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Discussion Starter · #1 ·
I'll be routing a 3/4x3/8 groove to install some "T" track. I asked the guy at Rockler checking me out if a 3/4" bit would do the width of the groove in one pass. He advised against it, saying there would be a chance of straying from the cut line. Instead, he suggested multiple passes with a 1/2" bit to get to the 3/4" groove width.

On the way home I was thinking. Wouldn't there be a greater chance of a bad cut if I used a 1/2" bit, set a guide strip, routed a pass, moved the guide strip over and routed a final pass vs. one shot with a 3/4" bit?

Or, is there a better way to do it than using a guide strip?
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With this jig I use a 1/2" bit and make multiple passes as needed, but I would be a little concerned trying multiple passes without it. That said, before I built the jig, I did cut dados with a 3/4" bit and edge guide or a clamped straight edge. Every now and then, the cut was not perfect; hence the jig!

 

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When I did my router table and put T-tracks in it, I used my table saw and stacked dado blade set. That way it was a more perfect cut.

If you can remove the table top, that is the way I would suggest.

If you use a metal or wood guide to move the router against and take shallow passes, I think the 3/4 router bit will do a good job, and don't try to go the full 3/8 depth in one pass.
 
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I did mine with a 3/4" bit in multiple passes, increasing the depth a little till i reached the final depth.
 

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John
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Bladeburners jig... only way to fly as it adjusts to the exact width of what is being mated. Believe me, it won't be a one-time use jig.
 

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where's my table saw?
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this would require a test pass or two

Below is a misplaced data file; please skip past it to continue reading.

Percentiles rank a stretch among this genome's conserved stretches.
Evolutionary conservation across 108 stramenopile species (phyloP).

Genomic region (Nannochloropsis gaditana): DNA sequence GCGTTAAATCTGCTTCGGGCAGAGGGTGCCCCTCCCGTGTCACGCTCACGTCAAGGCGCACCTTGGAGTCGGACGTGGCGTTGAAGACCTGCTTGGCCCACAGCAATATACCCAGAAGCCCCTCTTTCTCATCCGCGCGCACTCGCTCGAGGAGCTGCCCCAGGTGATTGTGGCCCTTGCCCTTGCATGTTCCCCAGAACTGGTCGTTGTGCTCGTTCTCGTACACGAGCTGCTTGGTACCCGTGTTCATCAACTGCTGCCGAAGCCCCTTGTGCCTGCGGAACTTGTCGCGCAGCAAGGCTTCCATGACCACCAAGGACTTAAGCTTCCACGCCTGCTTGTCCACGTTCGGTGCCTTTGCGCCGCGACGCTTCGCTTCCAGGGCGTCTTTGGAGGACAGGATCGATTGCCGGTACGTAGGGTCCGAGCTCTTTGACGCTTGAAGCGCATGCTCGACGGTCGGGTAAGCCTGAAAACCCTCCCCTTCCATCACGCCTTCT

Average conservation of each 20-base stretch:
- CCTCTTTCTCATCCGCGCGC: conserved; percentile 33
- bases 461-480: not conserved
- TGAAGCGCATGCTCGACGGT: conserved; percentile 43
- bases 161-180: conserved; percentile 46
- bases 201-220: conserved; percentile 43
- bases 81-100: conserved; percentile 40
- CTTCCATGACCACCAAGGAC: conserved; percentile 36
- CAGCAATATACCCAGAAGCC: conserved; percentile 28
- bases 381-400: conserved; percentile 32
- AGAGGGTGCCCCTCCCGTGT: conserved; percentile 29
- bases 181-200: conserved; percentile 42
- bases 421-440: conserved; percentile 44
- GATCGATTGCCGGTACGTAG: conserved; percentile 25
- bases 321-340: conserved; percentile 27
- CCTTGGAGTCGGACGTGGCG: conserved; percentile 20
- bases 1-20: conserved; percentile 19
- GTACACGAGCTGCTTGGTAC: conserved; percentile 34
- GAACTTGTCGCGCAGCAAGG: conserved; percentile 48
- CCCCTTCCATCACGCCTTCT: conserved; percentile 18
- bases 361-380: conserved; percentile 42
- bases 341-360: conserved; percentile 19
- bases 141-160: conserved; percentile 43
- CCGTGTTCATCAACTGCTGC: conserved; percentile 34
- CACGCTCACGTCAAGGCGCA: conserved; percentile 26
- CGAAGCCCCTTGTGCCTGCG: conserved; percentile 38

Use the 1/2" bit against a straight edge. Then place a 1/4" strip against the straight edge and make another pass, being careful NOT to vary away from the straight edge or you will have a "divot" in your groove. You may have to make several 1/4" strips to get one that's exactly the correct thickness + or - 1/128" or so....

The bladeburner jig is the best method, the above is a quick and dirty solution and does not require reclamping the straight edge in a new location.

How to make the jig:


Look in at 1:40 secs
 
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"Bad advice"?......maybe,but it should be looked at as sort of a "lite bulb moment"IOWs,theres more than one way to skin this problem.

Generally in machineshop world it's,use the smaller cutting diam. and then sneak up on width.When every bit of accuracy is desired.But back in the wood millshop.......I see it yet another way.That would be in the direction of cutting forces.

As an example,in your slot.....which is the more critical dimension?Is the width more critical than the depth?..........Don't really need an answer to this,just using it as an example.When you look at the cutting forces generated during "the cut"....which direction are they being applied?how or what is this doing to your more critical dimension?

A router "bit",or endmill sees its cutting forces effecting the width of slot moreso than depth.Hence,using a more narrow "bit" and then sneaking up on dimension.An alternative is to use a horizontal milling machine(which is how TS slots are cut).......back in woodshop,this means a Dado head.